The effects of temperature, degree of agitation and neutralisation rate on the microscopic properties and the macroscopic behaviour of the suspension produced during the precipitation phase of British Nuclear Fuels' (BNFL) Enhanced Actinide Removal Plant (EARP) process are being examined. The microscopic characteristics are recorded using both in situ techniques (e.g., scanning laser microscopy (SLM)) to measure particle size distribution and ex situ techniques such as examination of a sample using a computer based image analysis system to assess apparent particle size and shape distribution. The macroscopic behaviour of the slurry is being characterised using ex situ techniques such as measuring final sediment volume and final solids concentration. The experimentally observed microscopic properties and macroscopic behaviour obtained for a range of varying processing conditions will then be used to train a neural network model. This model will ultimately be used to assess the set of processing conditions which are required to produce a floc with desirable characteristics and suspension behaviour (e.g., flocs which are easy to dewater).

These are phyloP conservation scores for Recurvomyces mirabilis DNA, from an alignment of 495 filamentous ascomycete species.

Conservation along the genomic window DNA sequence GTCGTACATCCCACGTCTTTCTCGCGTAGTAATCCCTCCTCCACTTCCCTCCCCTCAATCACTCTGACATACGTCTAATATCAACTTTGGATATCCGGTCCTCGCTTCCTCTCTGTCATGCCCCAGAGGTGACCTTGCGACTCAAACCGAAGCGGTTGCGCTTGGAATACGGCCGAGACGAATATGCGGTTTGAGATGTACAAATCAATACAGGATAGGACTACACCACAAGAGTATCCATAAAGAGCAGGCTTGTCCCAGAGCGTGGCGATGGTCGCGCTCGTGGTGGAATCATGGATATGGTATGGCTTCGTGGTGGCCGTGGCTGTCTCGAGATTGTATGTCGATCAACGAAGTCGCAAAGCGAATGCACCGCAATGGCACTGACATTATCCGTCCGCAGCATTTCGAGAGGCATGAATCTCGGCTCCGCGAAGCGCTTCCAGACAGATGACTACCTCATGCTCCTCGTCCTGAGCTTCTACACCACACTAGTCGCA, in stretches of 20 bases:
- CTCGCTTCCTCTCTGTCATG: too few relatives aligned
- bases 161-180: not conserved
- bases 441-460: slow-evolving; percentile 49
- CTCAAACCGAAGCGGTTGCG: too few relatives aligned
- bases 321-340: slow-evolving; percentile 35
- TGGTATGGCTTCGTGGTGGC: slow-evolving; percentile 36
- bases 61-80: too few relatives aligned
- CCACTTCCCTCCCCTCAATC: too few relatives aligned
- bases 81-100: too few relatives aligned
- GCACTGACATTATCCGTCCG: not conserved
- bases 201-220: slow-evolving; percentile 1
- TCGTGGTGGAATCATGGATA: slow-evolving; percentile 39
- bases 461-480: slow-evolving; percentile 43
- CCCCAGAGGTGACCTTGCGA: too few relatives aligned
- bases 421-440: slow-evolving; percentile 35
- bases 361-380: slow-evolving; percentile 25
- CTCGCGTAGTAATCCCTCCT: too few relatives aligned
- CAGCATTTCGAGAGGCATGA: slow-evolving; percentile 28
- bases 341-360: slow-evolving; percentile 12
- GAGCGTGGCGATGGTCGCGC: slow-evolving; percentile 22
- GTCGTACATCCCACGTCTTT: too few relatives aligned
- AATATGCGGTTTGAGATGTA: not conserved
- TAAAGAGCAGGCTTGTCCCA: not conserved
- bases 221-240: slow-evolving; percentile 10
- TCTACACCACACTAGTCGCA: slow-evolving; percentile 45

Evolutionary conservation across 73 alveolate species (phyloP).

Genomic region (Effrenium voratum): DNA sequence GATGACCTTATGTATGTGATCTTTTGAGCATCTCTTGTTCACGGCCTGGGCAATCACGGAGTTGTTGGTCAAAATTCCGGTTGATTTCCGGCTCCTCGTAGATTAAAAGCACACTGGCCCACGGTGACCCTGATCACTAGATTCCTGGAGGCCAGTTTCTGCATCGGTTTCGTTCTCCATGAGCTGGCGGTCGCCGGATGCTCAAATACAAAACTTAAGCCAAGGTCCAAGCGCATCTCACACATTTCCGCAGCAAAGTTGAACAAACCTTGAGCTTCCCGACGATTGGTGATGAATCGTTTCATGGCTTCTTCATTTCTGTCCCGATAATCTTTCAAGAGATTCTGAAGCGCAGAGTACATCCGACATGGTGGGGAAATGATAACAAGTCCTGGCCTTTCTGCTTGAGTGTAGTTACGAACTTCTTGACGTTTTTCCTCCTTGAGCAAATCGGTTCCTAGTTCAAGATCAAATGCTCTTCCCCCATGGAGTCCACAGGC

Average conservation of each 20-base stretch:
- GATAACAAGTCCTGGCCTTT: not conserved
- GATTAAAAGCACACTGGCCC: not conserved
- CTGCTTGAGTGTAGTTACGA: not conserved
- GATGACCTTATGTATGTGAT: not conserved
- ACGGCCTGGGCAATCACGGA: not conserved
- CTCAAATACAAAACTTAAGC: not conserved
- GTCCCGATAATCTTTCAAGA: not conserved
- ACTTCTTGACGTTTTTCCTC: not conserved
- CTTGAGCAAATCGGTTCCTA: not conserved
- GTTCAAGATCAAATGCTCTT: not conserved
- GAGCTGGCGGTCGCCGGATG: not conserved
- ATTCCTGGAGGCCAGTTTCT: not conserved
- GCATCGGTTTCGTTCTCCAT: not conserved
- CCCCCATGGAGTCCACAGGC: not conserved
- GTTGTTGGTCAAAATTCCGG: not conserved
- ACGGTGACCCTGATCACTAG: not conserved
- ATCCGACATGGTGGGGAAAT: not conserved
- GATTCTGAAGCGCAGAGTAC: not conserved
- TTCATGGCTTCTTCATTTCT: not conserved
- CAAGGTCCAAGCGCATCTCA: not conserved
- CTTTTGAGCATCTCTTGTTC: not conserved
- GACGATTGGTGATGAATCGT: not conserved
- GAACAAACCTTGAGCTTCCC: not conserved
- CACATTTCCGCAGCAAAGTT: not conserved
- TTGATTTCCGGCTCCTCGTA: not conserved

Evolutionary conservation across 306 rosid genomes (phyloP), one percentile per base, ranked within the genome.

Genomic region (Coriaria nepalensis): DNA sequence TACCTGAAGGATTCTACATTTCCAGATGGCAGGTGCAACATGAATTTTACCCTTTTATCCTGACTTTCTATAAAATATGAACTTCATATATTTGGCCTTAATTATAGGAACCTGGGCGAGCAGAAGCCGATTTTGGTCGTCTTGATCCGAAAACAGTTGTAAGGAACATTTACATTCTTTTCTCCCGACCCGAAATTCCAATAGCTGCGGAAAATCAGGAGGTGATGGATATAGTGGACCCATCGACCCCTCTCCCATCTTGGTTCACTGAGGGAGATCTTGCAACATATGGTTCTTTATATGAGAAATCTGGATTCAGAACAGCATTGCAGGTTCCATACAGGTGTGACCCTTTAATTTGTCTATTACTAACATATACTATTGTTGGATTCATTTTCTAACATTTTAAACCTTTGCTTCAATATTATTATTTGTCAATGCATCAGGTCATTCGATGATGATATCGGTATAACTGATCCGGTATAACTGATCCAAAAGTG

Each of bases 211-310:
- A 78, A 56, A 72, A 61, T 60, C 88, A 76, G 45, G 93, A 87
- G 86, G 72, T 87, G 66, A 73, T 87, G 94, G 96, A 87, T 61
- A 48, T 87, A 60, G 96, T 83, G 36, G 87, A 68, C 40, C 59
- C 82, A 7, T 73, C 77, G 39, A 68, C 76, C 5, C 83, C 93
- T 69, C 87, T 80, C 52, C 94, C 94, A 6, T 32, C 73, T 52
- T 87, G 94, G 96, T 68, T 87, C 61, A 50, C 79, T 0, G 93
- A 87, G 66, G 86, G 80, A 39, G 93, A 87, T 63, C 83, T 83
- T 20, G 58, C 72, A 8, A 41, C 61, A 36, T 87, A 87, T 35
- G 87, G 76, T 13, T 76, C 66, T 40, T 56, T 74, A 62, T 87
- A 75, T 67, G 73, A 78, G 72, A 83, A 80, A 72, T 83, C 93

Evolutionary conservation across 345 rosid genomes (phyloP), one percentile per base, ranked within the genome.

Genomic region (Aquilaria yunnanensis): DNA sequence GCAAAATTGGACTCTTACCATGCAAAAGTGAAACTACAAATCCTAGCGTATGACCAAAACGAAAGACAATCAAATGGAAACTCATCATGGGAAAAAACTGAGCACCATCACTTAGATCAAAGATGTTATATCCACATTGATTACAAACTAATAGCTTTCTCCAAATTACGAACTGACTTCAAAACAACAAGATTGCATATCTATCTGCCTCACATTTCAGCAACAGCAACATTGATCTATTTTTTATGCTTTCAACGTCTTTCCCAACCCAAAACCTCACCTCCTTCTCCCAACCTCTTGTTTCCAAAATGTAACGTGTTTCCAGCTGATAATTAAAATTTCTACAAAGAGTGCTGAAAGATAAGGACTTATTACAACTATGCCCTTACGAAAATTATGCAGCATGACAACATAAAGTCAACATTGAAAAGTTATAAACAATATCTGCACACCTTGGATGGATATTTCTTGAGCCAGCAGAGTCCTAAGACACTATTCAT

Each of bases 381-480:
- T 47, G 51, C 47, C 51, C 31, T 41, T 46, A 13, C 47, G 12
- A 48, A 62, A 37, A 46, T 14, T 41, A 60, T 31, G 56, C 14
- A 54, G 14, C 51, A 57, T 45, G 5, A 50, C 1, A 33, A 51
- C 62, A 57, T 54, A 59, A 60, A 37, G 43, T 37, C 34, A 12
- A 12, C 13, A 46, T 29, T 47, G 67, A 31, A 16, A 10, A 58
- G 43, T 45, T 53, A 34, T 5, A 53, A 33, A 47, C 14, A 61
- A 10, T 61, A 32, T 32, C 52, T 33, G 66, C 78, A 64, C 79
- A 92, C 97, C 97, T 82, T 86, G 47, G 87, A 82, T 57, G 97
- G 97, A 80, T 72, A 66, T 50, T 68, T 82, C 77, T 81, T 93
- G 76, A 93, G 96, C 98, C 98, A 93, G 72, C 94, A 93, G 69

Hildred, K. L., Townson, P. B., Hutson, G. B., & Williams, R. A. (2000). Characterisation of particulates in the BNFL enhanced actinide removal plant. Powder Technology, 108(2-3), 164-172. https://doi.org/10.1016/S0032-5910(99)00216-8